# Mechanics stuck on a sum on simple harmonic motion:help:

• Dec 29th 2008, 11:53 AM
Mechanics stuck on a sum on simple harmonic motion:help:
A particle P is moving on a straight line with S.H.M. of period pi/3 s. Its maximum speed is 5 m/s. Calculate the amplitude of the motion and the speed of P 0.2s after passing through the centre of oscillation.
My workings:
T=2pi/w So w=6
x=0, v=5
5^2=6^2(a^2-0) so a=5/6 (matched with book)
t=0.2s
v=-awsinwt=-5/6*6sin (1.2)=4.66
The answer given in book is 1.81.
Somebody help. What did go wrong with this very simple sum?http://static.thestudentroom.co.uk/i...ilies/help.gif
• Dec 29th 2008, 12:25 PM
mr fantastic
Quote:

A particle P is moving on a straight line with S.H.M. of period pi/3 s. Its maximum speed is 5 m/s. Calculate the amplitude of the motion and the speed of P 0.2s after passing through the centre of oscillation.
My workings:
T=2pi/w So w=6
x=0, v=5
5^2=6^2(a^2-0) so a=5/6 (matched with book)
t=0.2s
v=-awsinwt=-5/6*6sin (1.2)=4.66
The answer given in book is 1.81.
Somebody help. What did go wrong with this very simple sum?http://static.thestudentroom.co.uk/i...ilies/help.gif

x = (5/6) sin (6t) NOT (5/6) cos (6t).

You should think about why ......
• Dec 29th 2008, 01:06 PM
hatsoff
Quote:

A particle P is moving on a straight line with S.H.M. of period pi/3 s. Its maximum speed is 5 m/s. Calculate the amplitude of the motion and the speed of P 0.2s after passing through the centre of oscillation.
My workings:
T=2pi/w So w=6
x=0, v=5
5^2=6^2(a^2-0) so a=5/6 (matched with book)
t=0.2s
v=-awsinwt=-5/6*6sin (1.2)=4.66
The answer given in book is 1.81.
Somebody help. What did go wrong with this very simple sum?http://static.thestudentroom.co.uk/i...ilies/help.gif

Interesting. I've never heard of this before, but according to wikipedia, simple harmonic motion is given by:

$x(t)=A\cos{(2\pi ft+\phi)}$

where $x(t)$ is displacement, $t$ is time, $A$ is amplitude, $f$ is frequency, and $\phi$ is phase.

We also note that period $T$ is given by:

$T=\frac{1}{f}$

This means that $f=\frac{3}{\pi}$. So:

$x(t)=A\cos{(2\pi \frac{3}{\pi}t+\phi)}=A\cos{(6t+\phi)}$

To find velocity, we take the derivative:

$v(t)=x'(t)=-6A\sin{(6t+\phi)}$

To find velocity extrema, we take the derivative of $v(t)$ and set it equal to zero:

$v'(t)=a(t)=-36A\cos{(6t+\phi)}$

$-36A\cos{(6t+\phi)}=0$

$6t+\phi=\frac{(2n-1)\pi}{2}$

$t=\frac{(2n-1)\pi-2\phi}{12}$

Let's plug that into our velocity function:

$-6A\sin{[6\frac{(2n-1)\pi-2\phi}{12}+\phi]}=5$

$A=-\frac{5}{6\sin{[\frac{(2n-1)\pi}{2}]}}$

$A=\{-\frac{5}{6\sin{[\frac{\pi}{2}]}},-\frac{5}{6\sin{[\frac{3\pi}{2}]}}\}$

$A=\{-\frac{5}{6},\frac{5}{6}\}$

Since the amplitude must be a positive value, we can just say:

$A=\frac{5}{6}$

Now, the center of oscillation is another way of saying $x(t)=0$. So:

$x(t)=\frac{5}{6}\cos{(6t+\phi)}=0$

$\cos{(6t+\phi)}=0$

$6t+\phi=\frac{(2n-1)\pi}{2}$

$t=\frac{(2n-1)\pi-2\phi}{12}$

Let's let $t=0$ and $n=1$:

$0=\frac{([2(1)-1]\pi-2\phi}{12}$

$\phi=\frac{\pi}{2}$

And we plug that into our velocity function:

$v(t)=-5\sin{(6t+\frac{\pi}{2})}$

Then plug in $t$:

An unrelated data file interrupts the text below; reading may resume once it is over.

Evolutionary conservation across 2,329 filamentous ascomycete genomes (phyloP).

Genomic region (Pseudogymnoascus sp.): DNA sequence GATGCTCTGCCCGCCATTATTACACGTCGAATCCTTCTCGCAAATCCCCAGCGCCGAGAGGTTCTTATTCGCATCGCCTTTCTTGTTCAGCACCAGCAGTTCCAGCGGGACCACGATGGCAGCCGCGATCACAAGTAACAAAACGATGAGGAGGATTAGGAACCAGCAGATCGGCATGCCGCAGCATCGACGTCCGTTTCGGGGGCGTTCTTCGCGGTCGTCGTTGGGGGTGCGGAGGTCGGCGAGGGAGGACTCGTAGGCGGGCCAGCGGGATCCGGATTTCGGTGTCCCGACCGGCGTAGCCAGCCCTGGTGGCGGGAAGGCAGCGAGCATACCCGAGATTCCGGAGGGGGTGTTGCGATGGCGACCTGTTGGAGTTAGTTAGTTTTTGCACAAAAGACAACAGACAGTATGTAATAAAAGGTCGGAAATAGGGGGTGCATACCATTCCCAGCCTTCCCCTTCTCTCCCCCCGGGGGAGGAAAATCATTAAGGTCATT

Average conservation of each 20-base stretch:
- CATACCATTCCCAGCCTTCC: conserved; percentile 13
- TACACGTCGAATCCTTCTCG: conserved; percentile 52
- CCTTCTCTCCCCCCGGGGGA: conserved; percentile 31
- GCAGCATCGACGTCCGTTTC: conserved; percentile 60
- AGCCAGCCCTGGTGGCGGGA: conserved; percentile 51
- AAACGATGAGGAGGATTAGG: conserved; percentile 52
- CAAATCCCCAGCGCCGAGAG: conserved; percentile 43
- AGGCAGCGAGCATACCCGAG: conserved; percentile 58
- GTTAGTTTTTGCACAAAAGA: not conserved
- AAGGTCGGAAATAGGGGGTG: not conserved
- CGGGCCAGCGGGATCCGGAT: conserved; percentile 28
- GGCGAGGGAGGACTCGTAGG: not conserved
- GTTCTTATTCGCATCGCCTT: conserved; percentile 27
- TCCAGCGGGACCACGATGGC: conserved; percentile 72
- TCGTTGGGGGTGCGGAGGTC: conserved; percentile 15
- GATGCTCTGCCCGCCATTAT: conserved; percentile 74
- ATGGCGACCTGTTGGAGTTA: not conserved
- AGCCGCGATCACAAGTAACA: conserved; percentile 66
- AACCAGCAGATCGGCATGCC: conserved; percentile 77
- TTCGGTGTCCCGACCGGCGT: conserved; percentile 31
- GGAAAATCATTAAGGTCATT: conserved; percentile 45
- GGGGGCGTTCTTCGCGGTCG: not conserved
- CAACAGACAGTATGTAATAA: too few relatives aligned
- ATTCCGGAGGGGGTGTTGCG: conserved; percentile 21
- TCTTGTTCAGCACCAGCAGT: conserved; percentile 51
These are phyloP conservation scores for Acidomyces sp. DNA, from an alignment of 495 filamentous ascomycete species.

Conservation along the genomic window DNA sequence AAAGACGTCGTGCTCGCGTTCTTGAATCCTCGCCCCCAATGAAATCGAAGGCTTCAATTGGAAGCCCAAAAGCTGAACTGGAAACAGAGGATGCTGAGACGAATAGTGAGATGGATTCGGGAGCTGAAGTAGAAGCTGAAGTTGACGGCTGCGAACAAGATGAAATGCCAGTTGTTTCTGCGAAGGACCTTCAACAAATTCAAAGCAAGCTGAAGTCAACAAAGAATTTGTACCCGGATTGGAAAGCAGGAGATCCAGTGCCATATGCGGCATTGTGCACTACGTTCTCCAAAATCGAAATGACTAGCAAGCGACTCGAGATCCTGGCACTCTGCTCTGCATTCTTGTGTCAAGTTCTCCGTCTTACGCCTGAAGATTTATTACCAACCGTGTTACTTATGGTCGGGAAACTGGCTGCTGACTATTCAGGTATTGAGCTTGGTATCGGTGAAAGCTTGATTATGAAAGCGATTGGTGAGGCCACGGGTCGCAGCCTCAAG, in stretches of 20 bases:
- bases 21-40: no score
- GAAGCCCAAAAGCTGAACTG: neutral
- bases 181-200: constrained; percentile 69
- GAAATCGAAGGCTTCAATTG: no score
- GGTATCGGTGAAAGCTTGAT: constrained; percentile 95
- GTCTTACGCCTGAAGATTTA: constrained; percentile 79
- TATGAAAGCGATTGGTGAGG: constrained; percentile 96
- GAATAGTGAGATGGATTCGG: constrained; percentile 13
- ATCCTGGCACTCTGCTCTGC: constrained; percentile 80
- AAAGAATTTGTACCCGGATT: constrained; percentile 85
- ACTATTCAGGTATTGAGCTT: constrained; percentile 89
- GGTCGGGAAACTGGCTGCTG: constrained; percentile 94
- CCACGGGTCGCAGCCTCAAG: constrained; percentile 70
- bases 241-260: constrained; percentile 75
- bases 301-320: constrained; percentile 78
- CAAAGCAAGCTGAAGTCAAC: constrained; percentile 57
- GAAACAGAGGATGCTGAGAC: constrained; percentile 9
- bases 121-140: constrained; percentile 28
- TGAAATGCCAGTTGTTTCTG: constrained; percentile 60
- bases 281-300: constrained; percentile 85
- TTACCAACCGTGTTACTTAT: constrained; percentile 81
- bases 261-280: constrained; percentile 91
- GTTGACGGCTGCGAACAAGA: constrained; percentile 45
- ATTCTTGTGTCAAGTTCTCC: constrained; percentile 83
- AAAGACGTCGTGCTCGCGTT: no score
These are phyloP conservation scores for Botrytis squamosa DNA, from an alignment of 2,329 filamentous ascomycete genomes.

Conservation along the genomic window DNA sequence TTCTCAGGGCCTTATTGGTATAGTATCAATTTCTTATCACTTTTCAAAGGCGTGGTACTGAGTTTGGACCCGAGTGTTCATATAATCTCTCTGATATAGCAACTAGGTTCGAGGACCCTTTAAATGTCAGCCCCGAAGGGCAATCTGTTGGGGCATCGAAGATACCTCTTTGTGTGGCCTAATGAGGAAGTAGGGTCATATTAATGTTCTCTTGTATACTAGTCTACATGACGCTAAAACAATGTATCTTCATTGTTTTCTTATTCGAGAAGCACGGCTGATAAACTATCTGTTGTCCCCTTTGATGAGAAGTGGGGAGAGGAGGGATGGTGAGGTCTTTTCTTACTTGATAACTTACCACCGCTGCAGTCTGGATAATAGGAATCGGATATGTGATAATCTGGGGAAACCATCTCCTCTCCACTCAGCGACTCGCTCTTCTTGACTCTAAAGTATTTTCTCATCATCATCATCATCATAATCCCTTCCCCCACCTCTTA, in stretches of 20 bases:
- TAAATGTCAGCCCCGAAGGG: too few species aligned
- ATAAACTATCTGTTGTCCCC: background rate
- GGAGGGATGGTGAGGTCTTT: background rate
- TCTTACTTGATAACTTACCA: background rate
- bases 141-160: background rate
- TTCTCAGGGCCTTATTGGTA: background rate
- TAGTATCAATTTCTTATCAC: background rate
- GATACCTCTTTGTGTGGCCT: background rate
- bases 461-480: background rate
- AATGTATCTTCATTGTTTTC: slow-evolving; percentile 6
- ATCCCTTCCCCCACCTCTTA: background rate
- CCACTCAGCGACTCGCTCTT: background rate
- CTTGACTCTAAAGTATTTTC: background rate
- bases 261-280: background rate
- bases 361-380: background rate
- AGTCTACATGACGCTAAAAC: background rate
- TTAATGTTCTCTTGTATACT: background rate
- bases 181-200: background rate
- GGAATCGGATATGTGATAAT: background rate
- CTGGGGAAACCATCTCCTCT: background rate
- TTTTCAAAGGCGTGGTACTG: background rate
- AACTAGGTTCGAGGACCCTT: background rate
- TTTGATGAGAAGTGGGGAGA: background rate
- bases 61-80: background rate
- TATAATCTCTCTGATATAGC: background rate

$v(0.2)=-5\sin{(6[0.2]+\frac{\pi}{2})}\approx-1.81$

But of course we know that speed is relative, and so the value is actually:

$v(t_0+0.2)\approx\pm1.81\;|\;x(t_0)=0$
• Dec 29th 2008, 01:20 PM
Quote:

Originally Posted by mr fantastic
x = (5/6) sin (6t) NOT (5/6) cos (6t).

You should think about why ......

Tell me why, I am new at the chapter and is not yet acclimatised.
• Dec 29th 2008, 01:23 PM
Quote:

Originally Posted by hatsoff
Interesting. I've never heard of this before, but according to wikipedia, simple harmonic motion is given by:

$x(t)=A\cos{(2\pi ft+\phi)}$

where $x(t)$ is displacement, $t$ is time, $A$ is amplitude, $f$ is frequency, and $\phi$ is phase.

We also note that period $T$ is given by:

$T=\frac{1}{f}$

This means that $f=\frac{3}{\pi}$. So:

$x(t)=A\cos{(2\pi \frac{3}{\pi}t+\phi)}=A\cos{(6t+\phi)}$

To find velocity, we take the derivative:

$v(t)=x'(t)=-6A\sin{(6t+\phi)}$

To find velocity extrema, we take the derivative of $v(t)$ and set it equal to zero:

$v'(t)=a(t)=-36A\cos{(6t+\phi)}$

$-36A\cos{(6t+\phi)}=0$

$6t+\phi=\frac{(2n-1)\pi}{2}$

$t=\frac{(2n-1)\pi-2\phi}{12}$

Let's plug that into our velocity function:

$-6A\sin{[6\frac{(2n-1)\pi-2\phi}{12}+\phi]}=5$

$A=-\frac{5}{6\sin{[\frac{(2n-1)\pi}{2}]}}$

$A=\{-\frac{5}{6\sin{[\frac{\pi}{2}]}},-\frac{5}{6\sin{[\frac{3\pi}{2}]}}\}$

$A=\{-\frac{5}{6},\frac{5}{6}\}$

Since the amplitude must be a positive value, we can just say:

$A=\frac{5}{6}$

Now, the center of oscillation is another way of saying $x(t)=0$. So:

$x(t)=\frac{5}{6}\cos{(6t+\phi)}=0$

$\cos{(6t+\phi)}=0$

$6t+\phi=\frac{(2n-1)\pi}{2}$

$t=\frac{(2n-1)\pi-2\phi}{12}$

Let's let $t=0$ and $n=1$:

$0=\frac{([2(1)-1]\pi-2\phi}{12}$

$\phi=\frac{\pi}{2}$

And we plug that into our velocity function:

$v(t)=-5\sin{(6t+\frac{\pi}{2})}$

Then plug in $t$:

$v(0.2)=-5\sin{(6[0.2]+\frac{\pi}{2})}\approx-1.81$

But of course we know that speed is relative, and so the value is actually:

$v(t_0+0.2)\approx\pm1.81\;|\;x(t_0)=0$

I used the formulas from book:
x=acoswt
v=-awsinwt
a=-aw^2coswt=-w^2coswt=-wx^2
Believe me, the sum isn't supposed to be that long:D
• Dec 29th 2008, 01:44 PM
hatsoff
Quote:

I used the formulas from book:
x=acoswt
v=-awsinwt
a=-aw^2coswt=-w^2coswt=-wx^2
Believe me, the sum isn't supposed to be that long:D

Your book's function is just a simplification where the phase is zero. The important thing to remember is that you're not looking for $v(0.2)$. Rather, you're looking for $v(t_0+0.2)\;|\;x(t_0)=0$.
• Dec 29th 2008, 05:38 PM
mr fantastic
Quote: